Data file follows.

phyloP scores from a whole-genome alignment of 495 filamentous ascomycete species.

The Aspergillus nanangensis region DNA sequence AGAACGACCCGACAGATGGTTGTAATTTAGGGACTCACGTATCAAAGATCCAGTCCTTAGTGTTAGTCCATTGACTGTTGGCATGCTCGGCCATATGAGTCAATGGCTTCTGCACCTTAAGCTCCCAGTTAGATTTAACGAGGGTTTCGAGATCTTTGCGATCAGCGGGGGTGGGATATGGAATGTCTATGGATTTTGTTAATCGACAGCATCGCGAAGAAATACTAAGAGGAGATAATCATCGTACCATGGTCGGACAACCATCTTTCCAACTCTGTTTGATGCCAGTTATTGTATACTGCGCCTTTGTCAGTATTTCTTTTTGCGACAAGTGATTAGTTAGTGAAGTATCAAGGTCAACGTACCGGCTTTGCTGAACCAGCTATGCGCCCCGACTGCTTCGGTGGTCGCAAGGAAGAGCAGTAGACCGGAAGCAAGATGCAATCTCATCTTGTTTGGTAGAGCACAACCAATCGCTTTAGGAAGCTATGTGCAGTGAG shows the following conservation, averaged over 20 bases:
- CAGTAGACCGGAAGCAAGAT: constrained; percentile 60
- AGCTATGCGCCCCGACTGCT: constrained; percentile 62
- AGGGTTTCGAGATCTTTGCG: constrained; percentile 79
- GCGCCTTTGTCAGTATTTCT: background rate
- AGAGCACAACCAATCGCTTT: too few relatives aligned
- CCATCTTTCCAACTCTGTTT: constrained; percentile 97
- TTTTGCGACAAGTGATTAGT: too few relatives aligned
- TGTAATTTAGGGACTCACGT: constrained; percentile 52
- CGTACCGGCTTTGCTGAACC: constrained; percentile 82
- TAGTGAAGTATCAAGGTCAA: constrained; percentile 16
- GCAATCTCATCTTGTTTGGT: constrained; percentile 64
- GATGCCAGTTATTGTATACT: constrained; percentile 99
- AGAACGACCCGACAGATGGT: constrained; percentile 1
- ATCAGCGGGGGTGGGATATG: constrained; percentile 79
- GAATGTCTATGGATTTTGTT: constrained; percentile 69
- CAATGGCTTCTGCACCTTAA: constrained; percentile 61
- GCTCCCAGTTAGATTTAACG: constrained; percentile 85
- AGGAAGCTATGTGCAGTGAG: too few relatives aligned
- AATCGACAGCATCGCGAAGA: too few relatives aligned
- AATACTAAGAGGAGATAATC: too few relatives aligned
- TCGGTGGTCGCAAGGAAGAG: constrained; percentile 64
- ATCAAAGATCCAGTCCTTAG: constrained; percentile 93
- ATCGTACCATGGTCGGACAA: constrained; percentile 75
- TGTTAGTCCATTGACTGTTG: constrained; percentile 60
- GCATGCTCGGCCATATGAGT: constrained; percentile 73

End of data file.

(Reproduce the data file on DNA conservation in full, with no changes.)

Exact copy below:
phyloP scores from a whole-genome alignment of 495 filamentous ascomycete species.

The Aspergillus nanangensis region DNA sequence AGAACGACCCGACAGATGGTTGTAATTTAGGGACTCACGTATCAAAGATCCAGTCCTTAGTGTTAGTCCATTGACTGTTGGCATGCTCGGCCATATGAGTCAATGGCTTCTGCACCTTAAGCTCCCAGTTAGATTTAACGAGGGTTTCGAGATCTTTGCGATCAGCGGGGGTGGGATATGGAATGTCTATGGATTTTGTTAATCGACAGCATCGCGAAGAAATACTAAGAGGAGATAATCATCGTACCATGGTCGGACAACCATCTTTCCAACTCTGTTTGATGCCAGTTATTGTATACTGCGCCTTTGTCAGTATTTCTTTTTGCGACAAGTGATTAGTTAGTGAAGTATCAAGGTCAACGTACCGGCTTTGCTGAACCAGCTATGCGCCCCGACTGCTTCGGTGGTCGCAAGGAAGAGCAGTAGACCGGAAGCAAGATGCAATCTCATCTTGTTTGGTAGAGCACAACCAATCGCTTTAGGAAGCTATGTGCAGTGAG shows the following conservation, averaged over 20 bases:
- CAGTAGACCGGAAGCAAGAT: constrained; percentile 60
- AGCTATGCGCCCCGACTGCT: constrained; percentile 62
- AGGGTTTCGAGATCTTTGCG: constrained; percentile 79
- GCGCCTTTGTCAGTATTTCT: background rate
- AGAGCACAACCAATCGCTTT: too few relatives aligned
- CCATCTTTCCAACTCTGTTT: constrained; percentile 97
- TTTTGCGACAAGTGATTAGT: too few relatives aligned
- TGTAATTTAGGGACTCACGT: constrained; percentile 52
- CGTACCGGCTTTGCTGAACC: constrained; percentile 82
- TAGTGAAGTATCAAGGTCAA: constrained; percentile 16
- GCAATCTCATCTTGTTTGGT: constrained; percentile 64
- GATGCCAGTTATTGTATACT: constrained; percentile 99
- AGAACGACCCGACAGATGGT: constrained; percentile 1
- ATCAGCGGGGGTGGGATATG: constrained; percentile 79
- GAATGTCTATGGATTTTGTT: constrained; percentile 69
- CAATGGCTTCTGCACCTTAA: constrained; percentile 61
- GCTCCCAGTTAGATTTAACG: constrained; percentile 85
- AGGAAGCTATGTGCAGTGAG: too few relatives aligned
- AATCGACAGCATCGCGAAGA: too few relatives aligned
- AATACTAAGAGGAGATAATC: too few relatives aligned
- TCGGTGGTCGCAAGGAAGAG: constrained; percentile 64
- ATCAAAGATCCAGTCCTTAG: constrained; percentile 93
- ATCGTACCATGGTCGGACAA: constrained; percentile 75
- TGTTAGTCCATTGACTGTTG: constrained; percentile 60
- GCATGCTCGGCCATATGAGT: constrained; percentile 73